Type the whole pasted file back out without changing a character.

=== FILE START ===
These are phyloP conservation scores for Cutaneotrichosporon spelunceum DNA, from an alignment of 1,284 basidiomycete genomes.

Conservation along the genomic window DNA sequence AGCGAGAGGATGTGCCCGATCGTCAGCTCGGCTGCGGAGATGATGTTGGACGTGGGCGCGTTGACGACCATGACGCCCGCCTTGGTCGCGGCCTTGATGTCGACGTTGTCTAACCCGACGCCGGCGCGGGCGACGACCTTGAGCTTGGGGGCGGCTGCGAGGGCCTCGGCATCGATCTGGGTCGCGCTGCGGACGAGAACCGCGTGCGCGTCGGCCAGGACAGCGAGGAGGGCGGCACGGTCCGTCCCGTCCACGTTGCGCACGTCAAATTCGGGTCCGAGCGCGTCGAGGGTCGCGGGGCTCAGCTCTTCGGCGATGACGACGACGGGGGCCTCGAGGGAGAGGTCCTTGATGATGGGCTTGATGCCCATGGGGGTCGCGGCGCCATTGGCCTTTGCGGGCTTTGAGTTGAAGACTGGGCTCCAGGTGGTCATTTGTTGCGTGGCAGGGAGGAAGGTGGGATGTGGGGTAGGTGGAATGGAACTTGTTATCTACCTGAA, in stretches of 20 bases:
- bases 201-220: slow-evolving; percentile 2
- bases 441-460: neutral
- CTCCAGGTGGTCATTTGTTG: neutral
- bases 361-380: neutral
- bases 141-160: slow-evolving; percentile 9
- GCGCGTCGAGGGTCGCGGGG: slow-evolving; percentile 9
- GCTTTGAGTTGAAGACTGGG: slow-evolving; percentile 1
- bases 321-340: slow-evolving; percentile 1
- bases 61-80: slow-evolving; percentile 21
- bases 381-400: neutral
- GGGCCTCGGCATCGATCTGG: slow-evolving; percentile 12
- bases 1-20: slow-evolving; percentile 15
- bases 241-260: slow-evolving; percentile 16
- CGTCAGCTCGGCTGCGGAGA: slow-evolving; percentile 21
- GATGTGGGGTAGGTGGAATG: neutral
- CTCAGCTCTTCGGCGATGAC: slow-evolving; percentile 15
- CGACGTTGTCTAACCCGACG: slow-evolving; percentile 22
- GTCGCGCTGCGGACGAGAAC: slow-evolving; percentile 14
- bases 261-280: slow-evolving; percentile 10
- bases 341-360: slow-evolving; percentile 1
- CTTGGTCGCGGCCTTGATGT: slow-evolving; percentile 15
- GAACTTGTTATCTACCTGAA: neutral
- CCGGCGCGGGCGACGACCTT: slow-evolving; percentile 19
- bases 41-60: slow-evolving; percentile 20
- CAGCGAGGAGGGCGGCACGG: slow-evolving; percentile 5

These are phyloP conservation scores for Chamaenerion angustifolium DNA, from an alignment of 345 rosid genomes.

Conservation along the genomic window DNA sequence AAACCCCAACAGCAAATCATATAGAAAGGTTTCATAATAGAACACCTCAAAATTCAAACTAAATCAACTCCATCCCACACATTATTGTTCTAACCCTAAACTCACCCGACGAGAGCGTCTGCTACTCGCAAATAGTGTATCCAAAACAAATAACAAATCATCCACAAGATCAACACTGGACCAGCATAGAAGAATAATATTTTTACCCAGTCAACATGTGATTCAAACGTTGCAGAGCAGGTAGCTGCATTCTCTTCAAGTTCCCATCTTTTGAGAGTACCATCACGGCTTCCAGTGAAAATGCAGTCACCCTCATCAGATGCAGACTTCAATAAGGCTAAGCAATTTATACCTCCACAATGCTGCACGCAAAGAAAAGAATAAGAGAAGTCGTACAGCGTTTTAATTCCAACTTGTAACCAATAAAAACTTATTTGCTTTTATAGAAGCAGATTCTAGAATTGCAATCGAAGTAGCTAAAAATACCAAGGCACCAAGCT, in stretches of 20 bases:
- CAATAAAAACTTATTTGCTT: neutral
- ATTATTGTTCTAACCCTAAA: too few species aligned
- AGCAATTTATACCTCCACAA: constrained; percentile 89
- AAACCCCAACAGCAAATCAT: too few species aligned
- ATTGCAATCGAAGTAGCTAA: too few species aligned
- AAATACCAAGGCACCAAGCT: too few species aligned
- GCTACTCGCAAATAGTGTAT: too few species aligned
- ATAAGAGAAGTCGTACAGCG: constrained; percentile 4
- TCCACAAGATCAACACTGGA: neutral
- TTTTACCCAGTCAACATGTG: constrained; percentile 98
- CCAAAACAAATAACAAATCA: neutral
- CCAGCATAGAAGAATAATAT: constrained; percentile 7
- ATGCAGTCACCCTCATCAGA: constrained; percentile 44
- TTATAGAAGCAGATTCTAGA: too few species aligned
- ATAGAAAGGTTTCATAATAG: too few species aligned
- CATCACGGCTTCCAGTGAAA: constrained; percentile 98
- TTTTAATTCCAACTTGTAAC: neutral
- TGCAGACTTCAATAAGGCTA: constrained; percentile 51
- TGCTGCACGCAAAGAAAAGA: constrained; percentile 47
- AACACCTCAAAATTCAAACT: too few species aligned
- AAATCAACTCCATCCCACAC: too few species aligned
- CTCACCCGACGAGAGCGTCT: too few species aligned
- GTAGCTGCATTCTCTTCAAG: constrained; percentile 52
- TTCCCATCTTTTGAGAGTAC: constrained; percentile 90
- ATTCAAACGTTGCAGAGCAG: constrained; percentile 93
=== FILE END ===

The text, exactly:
These are phyloP conservation scores for Cutaneotrichosporon spelunceum DNA, from an alignment of 1,284 basidiomycete genomes.

Conservation along the genomic window DNA sequence AGCGAGAGGATGTGCCCGATCGTCAGCTCGGCTGCGGAGATGATGTTGGACGTGGGCGCGTTGACGACCATGACGCCCGCCTTGGTCGCGGCCTTGATGTCGACGTTGTCTAACCCGACGCCGGCGCGGGCGACGACCTTGAGCTTGGGGGCGGCTGCGAGGGCCTCGGCATCGATCTGGGTCGCGCTGCGGACGAGAACCGCGTGCGCGTCGGCCAGGACAGCGAGGAGGGCGGCACGGTCCGTCCCGTCCACGTTGCGCACGTCAAATTCGGGTCCGAGCGCGTCGAGGGTCGCGGGGCTCAGCTCTTCGGCGATGACGACGACGGGGGCCTCGAGGGAGAGGTCCTTGATGATGGGCTTGATGCCCATGGGGGTCGCGGCGCCATTGGCCTTTGCGGGCTTTGAGTTGAAGACTGGGCTCCAGGTGGTCATTTGTTGCGTGGCAGGGAGGAAGGTGGGATGTGGGGTAGGTGGAATGGAACTTGTTATCTACCTGAA, in stretches of 20 bases:
- bases 201-220: slow-evolving; percentile 2
- bases 441-460: neutral
- CTCCAGGTGGTCATTTGTTG: neutral
- bases 361-380: neutral
- bases 141-160: slow-evolving; percentile 9
- GCGCGTCGAGGGTCGCGGGG: slow-evolving; percentile 9
- GCTTTGAGTTGAAGACTGGG: slow-evolving; percentile 1
- bases 321-340: slow-evolving; percentile 1
- bases 61-80: slow-evolving; percentile 21
- bases 381-400: neutral
- GGGCCTCGGCATCGATCTGG: slow-evolving; percentile 12
- bases 1-20: slow-evolving; percentile 15
- bases 241-260: slow-evolving; percentile 16
- CGTCAGCTCGGCTGCGGAGA: slow-evolving; percentile 21
- GATGTGGGGTAGGTGGAATG: neutral
- CTCAGCTCTTCGGCGATGAC: slow-evolving; percentile 15
- CGACGTTGTCTAACCCGACG: slow-evolving; percentile 22
- GTCGCGCTGCGGACGAGAAC: slow-evolving; percentile 14
- bases 261-280: slow-evolving; percentile 10
- bases 341-360: slow-evolving; percentile 1
- CTTGGTCGCGGCCTTGATGT: slow-evolving; percentile 15
- GAACTTGTTATCTACCTGAA: neutral
- CCGGCGCGGGCGACGACCTT: slow-evolving; percentile 19
- bases 41-60: slow-evolving; percentile 20
- CAGCGAGGAGGGCGGCACGG: slow-evolving; percentile 5

These are phyloP conservation scores for Chamaenerion angustifolium DNA, from an alignment of 345 rosid genomes.

Conservation along the genomic window DNA sequence AAACCCCAACAGCAAATCATATAGAAAGGTTTCATAATAGAACACCTCAAAATTCAAACTAAATCAACTCCATCCCACACATTATTGTTCTAACCCTAAACTCACCCGACGAGAGCGTCTGCTACTCGCAAATAGTGTATCCAAAACAAATAACAAATCATCCACAAGATCAACACTGGACCAGCATAGAAGAATAATATTTTTACCCAGTCAACATGTGATTCAAACGTTGCAGAGCAGGTAGCTGCATTCTCTTCAAGTTCCCATCTTTTGAGAGTACCATCACGGCTTCCAGTGAAAATGCAGTCACCCTCATCAGATGCAGACTTCAATAAGGCTAAGCAATTTATACCTCCACAATGCTGCACGCAAAGAAAAGAATAAGAGAAGTCGTACAGCGTTTTAATTCCAACTTGTAACCAATAAAAACTTATTTGCTTTTATAGAAGCAGATTCTAGAATTGCAATCGAAGTAGCTAAAAATACCAAGGCACCAAGCT, in stretches of 20 bases:
- CAATAAAAACTTATTTGCTT: neutral
- ATTATTGTTCTAACCCTAAA: too few species aligned
- AGCAATTTATACCTCCACAA: constrained; percentile 89
- AAACCCCAACAGCAAATCAT: too few species aligned
- ATTGCAATCGAAGTAGCTAA: too few species aligned
- AAATACCAAGGCACCAAGCT: too few species aligned
- GCTACTCGCAAATAGTGTAT: too few species aligned
- ATAAGAGAAGTCGTACAGCG: constrained; percentile 4
- TCCACAAGATCAACACTGGA: neutral
- TTTTACCCAGTCAACATGTG: constrained; percentile 98
- CCAAAACAAATAACAAATCA: neutral
- CCAGCATAGAAGAATAATAT: constrained; percentile 7
- ATGCAGTCACCCTCATCAGA: constrained; percentile 44
- TTATAGAAGCAGATTCTAGA: too few species aligned
- ATAGAAAGGTTTCATAATAG: too few species aligned
- CATCACGGCTTCCAGTGAAA: constrained; percentile 98
- TTTTAATTCCAACTTGTAAC: neutral
- TGCAGACTTCAATAAGGCTA: constrained; percentile 51
- TGCTGCACGCAAAGAAAAGA: constrained; percentile 47
- AACACCTCAAAATTCAAACT: too few species aligned
- AAATCAACTCCATCCCACAC: too few species aligned
- CTCACCCGACGAGAGCGTCT: too few species aligned
- GTAGCTGCATTCTCTTCAAG: constrained; percentile 52
- TTCCCATCTTTTGAGAGTAC: constrained; percentile 90
- ATTCAAACGTTGCAGAGCAG: constrained; percentile 93